Nitrate in drinking water and the incidence of gastric, esophageal, and brain cancer in Yorkshire, England.
Barrett JH. Parslow RC. McKinney PA. Law GR. Forman D.
Cancer Epidemiology and Health Services Research Unit, University of Leeds, UK.
OBJECTIVES: This small-area ecologic study in Yorkshire, northern England, examines the hypothesis that exposure to higher levels of nitrate in drinking water increases the risk of stomach, esophageal, or brain cancer in adults. METHODS: Nitrate levels over the period 1990-95 and numbers of incident cancers from 1975-94 were available for 148 water supply zones, geographically defined areas each supplying water of homogeneous chemical composition to an average population of around 20,000. RESULTS: No relationship was found between nitrate concentrations and the incidence of stomach or esophageal cancers. The incidence of cancer of the brain and central nervous system was found to be higher in areas with higher nitrate levels, with a relative risk of 1.18 (95 percent confidence interval = 1.08-1.30) in the quartile of the population with the highest average levels (mean 29.8 mg/l) compared with the lowest quartile (mean 2.4 mg/l). The increase in risk remained statistically significant (P < 0.01) after allowing for other covariates and for extra-Poisson variation in a regression model. CONCLUSIONS: This study does not support the hypothesis of an increased risk of stomach or esophageal cancer associated with higher nitrate levels in drinking water. The observed relationship with brain cancer requires confirmation in other studies, including those involving data on individuals.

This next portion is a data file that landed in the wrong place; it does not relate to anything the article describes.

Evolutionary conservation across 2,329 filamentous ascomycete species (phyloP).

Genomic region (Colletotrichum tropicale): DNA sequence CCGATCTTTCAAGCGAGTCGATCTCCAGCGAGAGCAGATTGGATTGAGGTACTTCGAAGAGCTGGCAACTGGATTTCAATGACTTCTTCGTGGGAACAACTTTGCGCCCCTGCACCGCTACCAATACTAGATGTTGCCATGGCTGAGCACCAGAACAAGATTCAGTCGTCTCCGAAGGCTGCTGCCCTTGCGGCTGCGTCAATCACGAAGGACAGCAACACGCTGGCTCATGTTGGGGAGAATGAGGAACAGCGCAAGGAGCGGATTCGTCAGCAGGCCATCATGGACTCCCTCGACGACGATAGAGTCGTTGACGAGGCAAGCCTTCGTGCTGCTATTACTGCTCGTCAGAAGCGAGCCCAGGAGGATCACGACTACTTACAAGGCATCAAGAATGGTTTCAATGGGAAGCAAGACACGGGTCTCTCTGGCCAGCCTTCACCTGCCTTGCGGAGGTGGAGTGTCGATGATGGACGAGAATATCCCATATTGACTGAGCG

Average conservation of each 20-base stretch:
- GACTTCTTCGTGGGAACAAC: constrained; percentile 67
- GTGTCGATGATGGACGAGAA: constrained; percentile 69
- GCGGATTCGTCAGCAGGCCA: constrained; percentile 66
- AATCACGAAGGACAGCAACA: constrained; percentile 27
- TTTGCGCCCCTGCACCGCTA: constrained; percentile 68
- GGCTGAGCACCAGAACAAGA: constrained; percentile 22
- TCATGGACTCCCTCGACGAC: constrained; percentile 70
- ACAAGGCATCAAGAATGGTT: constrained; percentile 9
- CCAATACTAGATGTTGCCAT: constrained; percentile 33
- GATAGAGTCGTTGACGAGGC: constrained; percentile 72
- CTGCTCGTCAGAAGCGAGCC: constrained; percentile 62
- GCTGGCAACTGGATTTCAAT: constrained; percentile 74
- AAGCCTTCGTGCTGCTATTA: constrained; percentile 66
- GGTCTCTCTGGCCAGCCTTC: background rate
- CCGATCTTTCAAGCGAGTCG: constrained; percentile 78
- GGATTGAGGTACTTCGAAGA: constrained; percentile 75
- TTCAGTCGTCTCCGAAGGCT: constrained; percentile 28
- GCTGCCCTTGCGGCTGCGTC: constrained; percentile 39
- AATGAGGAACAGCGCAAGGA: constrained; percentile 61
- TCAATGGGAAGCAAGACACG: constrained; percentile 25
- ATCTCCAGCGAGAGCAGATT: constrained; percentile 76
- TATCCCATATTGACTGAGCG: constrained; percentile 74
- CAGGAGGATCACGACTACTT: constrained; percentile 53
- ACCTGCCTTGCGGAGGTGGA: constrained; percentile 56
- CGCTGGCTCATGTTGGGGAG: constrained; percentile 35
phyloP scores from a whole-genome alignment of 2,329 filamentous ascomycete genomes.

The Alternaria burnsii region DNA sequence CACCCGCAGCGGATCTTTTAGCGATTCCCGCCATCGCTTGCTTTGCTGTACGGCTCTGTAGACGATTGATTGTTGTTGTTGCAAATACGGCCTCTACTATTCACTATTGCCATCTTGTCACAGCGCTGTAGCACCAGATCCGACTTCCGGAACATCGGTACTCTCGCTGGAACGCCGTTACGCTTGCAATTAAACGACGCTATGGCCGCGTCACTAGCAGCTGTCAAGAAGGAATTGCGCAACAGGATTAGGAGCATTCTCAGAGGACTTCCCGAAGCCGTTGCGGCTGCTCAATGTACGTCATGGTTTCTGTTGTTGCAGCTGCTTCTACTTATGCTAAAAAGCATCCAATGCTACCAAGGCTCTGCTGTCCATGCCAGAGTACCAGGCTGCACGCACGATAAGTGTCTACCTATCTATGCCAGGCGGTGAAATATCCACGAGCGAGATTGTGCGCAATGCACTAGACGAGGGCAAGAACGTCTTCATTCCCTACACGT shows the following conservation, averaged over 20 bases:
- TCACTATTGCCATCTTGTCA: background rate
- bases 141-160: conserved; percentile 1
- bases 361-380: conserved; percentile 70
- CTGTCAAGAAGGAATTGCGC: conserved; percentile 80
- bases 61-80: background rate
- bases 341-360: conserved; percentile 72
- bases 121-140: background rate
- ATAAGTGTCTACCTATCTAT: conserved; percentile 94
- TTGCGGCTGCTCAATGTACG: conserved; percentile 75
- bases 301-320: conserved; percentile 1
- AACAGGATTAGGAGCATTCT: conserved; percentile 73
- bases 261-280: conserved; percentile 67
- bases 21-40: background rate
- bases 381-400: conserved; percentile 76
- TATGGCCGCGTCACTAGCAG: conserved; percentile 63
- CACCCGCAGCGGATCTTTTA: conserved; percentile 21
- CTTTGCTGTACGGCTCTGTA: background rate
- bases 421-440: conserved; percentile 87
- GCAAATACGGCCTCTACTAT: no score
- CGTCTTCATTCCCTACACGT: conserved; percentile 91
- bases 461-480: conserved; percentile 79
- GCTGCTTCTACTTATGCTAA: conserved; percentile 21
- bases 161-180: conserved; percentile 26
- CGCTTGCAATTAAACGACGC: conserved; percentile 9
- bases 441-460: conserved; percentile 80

Cancer risk following appendectomy for acute appendicitis (Denmark).
Mellemkjaer L. Johansen C. Linet MS. Gridley G. Olsen JH.
Danish Cancer Society, Institute of Cancer Epidemiology, Copenhagen.